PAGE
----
I accept it is hard for teachers to get all names right, but when it is a slightly unusual name, you would think it would be easier to remember! Throughout primary school, people were constantly pronouncing it wrong. Some made more effort than others I had one teacher who had me remind her twice a term, but at least she made the effort.

When he went up to the Juniors I added a note to his registration form, with the phonetic symbols on how to pronounce it. No problems at all this year! His name is Ravi and everyone reads it as RAV-i with an 'a' sound like in bat. It's more of an 'u' sound like in rug. RUH-vi. In Hindi the spelling between the two pronunciations would be totally different.

AwsomeMrsFox Thu 16-May-13 09:46:33

When I was in year 6 (many many years ao ;-) ) I had a teacher who took weeks to learn my name (very common name) and if he did remember it he would mis pronounce it (eg Anne instead of Anna). I was already a bit sefl-conscious and may be low self esteem, and I can't tell you how awful this was for me - it made me feel unnoticed, unimportant. It might seem trivial from ana adults point of view, but to the children it can be significant.

If the teacher mispronounces all the names, that is one thing at least the children are all equal, but if it id just a few then that differentiates them in a negative way.

MarianForrester Thu 16-May-13 09:53:14

I think it is very important, though I am not a teacher.

Dd had a teacher who not only called her by the wrong name (similar but not the same) but wrote it on her books, even after correction (by me as dd is a gentle soul but was upset by it).

I think it's crucial and I always make a point of getting all names right as soon as possible in September (I'm secondary). My HOD last year had to sit with class photos in front of her at Parents' Evening in February as she had absolutely no idea what her classes were called. No memory issues, honestly she just couldn't care less. Kids really really care that you say and spell their names right.

LazyMonkeyButler Thu 16-May-13 10:09:50

When DS1 was younger the school register/computer system had his first name wrong! It was a similar name, but definitely wrong. We even had letters sent home referring to "Jake". We have no Jake, we do have a Jack though hmm.

We have an uncommon surname & DS1 was down as Jake Uncommon-Surname & with his correct date of birth - so it was definitely a data entry error rather than him being mixed up with another pupil.

TBH, I saw the funny side of it until the Year 1 teacher phoned me to complain that DS1 "Jake" was "rude and ignorant" for not responding to her. I had to point out that things might improve if she used his actual name - there was another genuine Jake in the class, so DS1 had no idea teacher was calling him! Funnily enough, by the next parents evening things were much better grin. Said teacher never apologised though hmm.

DeWe Thu 16-May-13 10:27:02

It didn't really bother me at school. What I didn't like was being called by a nickname associated with my surname. It wasn't offensive, just I didn't like it.

We had one teacher who constantly called all Carolines, Carolyn. My friend used to correct him every time. it got to be a joke between them. Later we found out his wife was Carolyn.

Also if I get something wrong in my head I can find it very difficult to get out of it. Correcting me just makes me flustered and even more likely to get it wrong.
My df had a thing about saying "different to" or "different from". I can't remember which way he thought it was correct even now. He ranted at the radio many times. I ended up just avoiding using the term at all-which you can't do with a name, because I was worried about getting it wrong, so my mind just blanks it.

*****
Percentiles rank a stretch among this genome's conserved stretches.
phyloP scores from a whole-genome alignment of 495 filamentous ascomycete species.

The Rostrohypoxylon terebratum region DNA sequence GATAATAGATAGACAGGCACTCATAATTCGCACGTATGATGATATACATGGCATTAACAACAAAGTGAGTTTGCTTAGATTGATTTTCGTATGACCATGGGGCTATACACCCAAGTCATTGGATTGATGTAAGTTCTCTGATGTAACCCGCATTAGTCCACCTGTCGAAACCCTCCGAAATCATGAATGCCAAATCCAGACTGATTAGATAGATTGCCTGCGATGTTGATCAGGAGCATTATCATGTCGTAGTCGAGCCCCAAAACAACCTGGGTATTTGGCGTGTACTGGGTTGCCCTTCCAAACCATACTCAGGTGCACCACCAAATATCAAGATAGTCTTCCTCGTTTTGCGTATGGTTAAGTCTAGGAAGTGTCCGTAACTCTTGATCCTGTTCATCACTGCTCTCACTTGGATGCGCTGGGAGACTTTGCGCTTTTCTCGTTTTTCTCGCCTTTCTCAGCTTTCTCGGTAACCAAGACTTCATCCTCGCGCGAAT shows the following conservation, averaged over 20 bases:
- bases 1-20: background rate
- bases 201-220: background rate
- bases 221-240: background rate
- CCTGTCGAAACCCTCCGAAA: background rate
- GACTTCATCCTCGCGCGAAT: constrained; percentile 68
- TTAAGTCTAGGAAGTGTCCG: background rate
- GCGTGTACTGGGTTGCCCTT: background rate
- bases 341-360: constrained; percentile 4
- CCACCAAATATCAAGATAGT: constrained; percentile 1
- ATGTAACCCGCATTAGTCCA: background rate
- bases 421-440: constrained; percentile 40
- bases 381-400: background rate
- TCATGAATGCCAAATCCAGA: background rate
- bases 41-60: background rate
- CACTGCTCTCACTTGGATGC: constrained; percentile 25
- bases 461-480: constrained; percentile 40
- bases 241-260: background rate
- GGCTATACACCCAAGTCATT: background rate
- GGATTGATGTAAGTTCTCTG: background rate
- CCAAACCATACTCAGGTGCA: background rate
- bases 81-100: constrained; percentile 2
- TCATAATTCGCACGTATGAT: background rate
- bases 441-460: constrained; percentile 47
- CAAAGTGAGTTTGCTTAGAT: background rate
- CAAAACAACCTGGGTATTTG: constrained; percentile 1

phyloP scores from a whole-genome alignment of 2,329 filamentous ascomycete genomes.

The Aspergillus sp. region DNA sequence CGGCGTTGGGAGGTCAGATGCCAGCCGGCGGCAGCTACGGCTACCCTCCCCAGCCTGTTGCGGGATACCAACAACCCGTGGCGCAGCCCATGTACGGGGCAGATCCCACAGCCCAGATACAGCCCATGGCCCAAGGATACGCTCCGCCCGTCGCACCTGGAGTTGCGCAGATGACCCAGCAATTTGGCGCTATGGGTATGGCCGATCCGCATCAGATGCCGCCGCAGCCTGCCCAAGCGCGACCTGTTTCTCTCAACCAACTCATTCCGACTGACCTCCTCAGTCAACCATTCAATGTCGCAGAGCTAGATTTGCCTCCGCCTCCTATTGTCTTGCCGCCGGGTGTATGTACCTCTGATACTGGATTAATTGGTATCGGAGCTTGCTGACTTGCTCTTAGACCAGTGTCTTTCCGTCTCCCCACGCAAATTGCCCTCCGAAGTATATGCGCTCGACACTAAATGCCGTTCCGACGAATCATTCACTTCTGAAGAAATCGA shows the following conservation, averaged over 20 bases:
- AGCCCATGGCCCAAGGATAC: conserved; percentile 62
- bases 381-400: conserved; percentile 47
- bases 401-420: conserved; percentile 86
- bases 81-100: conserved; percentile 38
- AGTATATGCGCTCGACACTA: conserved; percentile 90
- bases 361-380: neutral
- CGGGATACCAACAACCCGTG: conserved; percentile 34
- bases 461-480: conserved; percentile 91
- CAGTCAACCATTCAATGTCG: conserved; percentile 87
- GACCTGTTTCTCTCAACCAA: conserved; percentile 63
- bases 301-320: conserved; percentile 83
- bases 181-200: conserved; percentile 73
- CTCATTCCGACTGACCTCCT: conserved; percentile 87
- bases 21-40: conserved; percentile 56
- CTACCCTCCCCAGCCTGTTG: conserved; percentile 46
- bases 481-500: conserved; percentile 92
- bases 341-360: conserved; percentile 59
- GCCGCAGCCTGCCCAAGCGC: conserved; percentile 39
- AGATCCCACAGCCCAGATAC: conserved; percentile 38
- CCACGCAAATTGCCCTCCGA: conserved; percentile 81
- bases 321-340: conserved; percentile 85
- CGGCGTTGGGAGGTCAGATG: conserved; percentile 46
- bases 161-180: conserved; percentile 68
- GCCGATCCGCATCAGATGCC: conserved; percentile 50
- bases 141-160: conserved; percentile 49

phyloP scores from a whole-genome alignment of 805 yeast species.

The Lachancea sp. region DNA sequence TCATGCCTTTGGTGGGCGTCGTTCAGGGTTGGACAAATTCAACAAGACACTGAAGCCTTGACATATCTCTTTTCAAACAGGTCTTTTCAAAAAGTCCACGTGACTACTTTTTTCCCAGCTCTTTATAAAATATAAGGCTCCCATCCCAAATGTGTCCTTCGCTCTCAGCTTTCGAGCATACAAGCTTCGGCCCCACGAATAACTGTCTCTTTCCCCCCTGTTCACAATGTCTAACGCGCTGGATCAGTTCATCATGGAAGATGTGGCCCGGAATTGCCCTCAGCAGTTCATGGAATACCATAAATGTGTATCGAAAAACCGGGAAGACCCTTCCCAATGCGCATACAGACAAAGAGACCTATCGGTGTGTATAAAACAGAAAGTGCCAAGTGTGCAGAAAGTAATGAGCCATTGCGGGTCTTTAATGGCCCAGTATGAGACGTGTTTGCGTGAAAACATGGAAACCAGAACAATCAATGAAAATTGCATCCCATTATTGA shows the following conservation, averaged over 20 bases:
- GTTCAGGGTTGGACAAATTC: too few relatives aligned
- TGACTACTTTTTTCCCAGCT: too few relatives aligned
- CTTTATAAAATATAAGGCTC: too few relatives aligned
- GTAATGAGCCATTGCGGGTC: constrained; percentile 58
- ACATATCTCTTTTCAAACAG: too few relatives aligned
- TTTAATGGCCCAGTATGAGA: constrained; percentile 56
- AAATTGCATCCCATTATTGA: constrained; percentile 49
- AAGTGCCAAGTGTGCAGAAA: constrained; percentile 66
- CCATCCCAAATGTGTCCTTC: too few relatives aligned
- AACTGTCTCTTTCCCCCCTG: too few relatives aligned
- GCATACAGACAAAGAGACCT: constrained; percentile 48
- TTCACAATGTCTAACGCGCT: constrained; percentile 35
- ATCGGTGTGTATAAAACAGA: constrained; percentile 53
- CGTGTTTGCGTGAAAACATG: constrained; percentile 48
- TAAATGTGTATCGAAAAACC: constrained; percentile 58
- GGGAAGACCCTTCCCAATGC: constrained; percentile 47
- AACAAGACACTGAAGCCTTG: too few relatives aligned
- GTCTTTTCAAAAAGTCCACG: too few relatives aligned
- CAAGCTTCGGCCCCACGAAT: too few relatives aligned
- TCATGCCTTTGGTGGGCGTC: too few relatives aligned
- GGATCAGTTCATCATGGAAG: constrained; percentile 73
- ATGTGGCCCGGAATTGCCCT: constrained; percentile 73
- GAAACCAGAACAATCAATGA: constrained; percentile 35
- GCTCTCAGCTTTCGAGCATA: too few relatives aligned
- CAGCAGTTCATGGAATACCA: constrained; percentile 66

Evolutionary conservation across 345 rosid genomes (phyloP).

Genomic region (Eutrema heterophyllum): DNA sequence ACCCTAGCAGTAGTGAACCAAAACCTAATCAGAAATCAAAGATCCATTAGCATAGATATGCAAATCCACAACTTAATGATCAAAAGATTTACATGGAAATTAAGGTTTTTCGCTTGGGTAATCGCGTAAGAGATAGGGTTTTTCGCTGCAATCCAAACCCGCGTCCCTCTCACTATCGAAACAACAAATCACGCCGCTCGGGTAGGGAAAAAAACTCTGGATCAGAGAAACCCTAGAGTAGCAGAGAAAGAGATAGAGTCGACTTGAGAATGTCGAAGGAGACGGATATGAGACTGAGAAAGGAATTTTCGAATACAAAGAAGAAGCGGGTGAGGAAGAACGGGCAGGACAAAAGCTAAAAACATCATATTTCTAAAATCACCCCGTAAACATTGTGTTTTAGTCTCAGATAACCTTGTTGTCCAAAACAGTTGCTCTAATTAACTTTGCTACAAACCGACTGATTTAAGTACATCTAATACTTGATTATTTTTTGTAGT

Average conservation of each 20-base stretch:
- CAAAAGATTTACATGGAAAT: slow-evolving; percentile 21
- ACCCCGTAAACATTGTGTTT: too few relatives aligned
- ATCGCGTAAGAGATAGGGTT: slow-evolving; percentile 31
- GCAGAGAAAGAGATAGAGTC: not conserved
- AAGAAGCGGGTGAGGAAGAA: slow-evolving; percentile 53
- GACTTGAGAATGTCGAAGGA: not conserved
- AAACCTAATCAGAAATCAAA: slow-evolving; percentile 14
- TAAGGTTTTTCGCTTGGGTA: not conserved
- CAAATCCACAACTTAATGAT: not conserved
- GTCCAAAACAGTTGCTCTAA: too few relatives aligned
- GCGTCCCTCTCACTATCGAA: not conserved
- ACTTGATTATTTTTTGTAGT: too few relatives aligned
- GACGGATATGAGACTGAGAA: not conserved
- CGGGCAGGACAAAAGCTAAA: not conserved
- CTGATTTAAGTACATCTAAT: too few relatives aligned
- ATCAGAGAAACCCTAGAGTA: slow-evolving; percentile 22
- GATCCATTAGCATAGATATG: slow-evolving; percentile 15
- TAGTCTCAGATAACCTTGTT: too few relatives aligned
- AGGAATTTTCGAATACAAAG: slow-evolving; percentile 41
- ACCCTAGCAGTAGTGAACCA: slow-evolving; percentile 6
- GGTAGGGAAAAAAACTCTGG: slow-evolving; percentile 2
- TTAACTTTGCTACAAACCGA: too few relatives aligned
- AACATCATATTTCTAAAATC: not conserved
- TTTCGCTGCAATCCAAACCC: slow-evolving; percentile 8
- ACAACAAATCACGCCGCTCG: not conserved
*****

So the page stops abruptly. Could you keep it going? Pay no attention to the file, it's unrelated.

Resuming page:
SavoyCabbage Thu 16-May-13 10:33:51

I heard the ledasha thing this very day, doing supply in a class where of the dc was called Bear. I live in Australia.

iseenodust Thu 16-May-13 10:55:44

Mrz I have often called DS the dog's name. blush

DS actually commented recently that his teacher doesn't spell his surname correctly. So I lept to the schools defence saying I'm sure it was a one off. However a look at the merit/attendance/effort certificates on our fridge proved he was right. I was a bit surprised as we have a bog standard surname & it's correct on all 'official' school correspondence.

CounselorTroi Mon 20-May-13 21:08:59

you're not in the East Mids by any chance are you mrz? MY colleague tells me he has seen evidence of a La-a in his school!

mrz Mon 20-May-13 21:14:55

My colleague is currently working in West Yorkshire

nightingalefloor Mon 20-May-13 21:50:59

Not a teacher, but it took the TA in DD's class months to get her name right. DD's name is fairly uncommon but not unheard of, but if you stick an extra letter in it, it becomes a place name. If you keep the extra letter and and switch one of the other letters, it becomes a country. Cue lots of "Ohhhhh, I thought she was X, as in the country!" for the first term hmm

GW297 Mon 20-May-13 22:46:52

It's really important to pronounce them correctly and try your best to remember them, I am a supply teacher.

TheSecondComing Mon 20-May-13 22:56:34

Message withdrawn at poster's request.

zingally Wed 05-Jun-13 20:32:23

Whenever I get a new class, I make a game out of it. All the chn stand up, and they sit as I point at them and say the name. They strangely love it, and ask to play it LONG after I've learnt them all.

(I'm usually pretty good and know them all by day 3)

Strangely though, there are always 2 I get muddled for much longer. Last year it was 2 boys, Jay and Thomas, who looked a little alike.
This year it was Eleanor and Harriet, who look NOTHING alike!

zingally Wed 05-Jun-13 20:34:24

Did feel sorry for the Reception teacher in my school last year, who had Kynan, Kian (Ky-an) and Kian (Kee-an).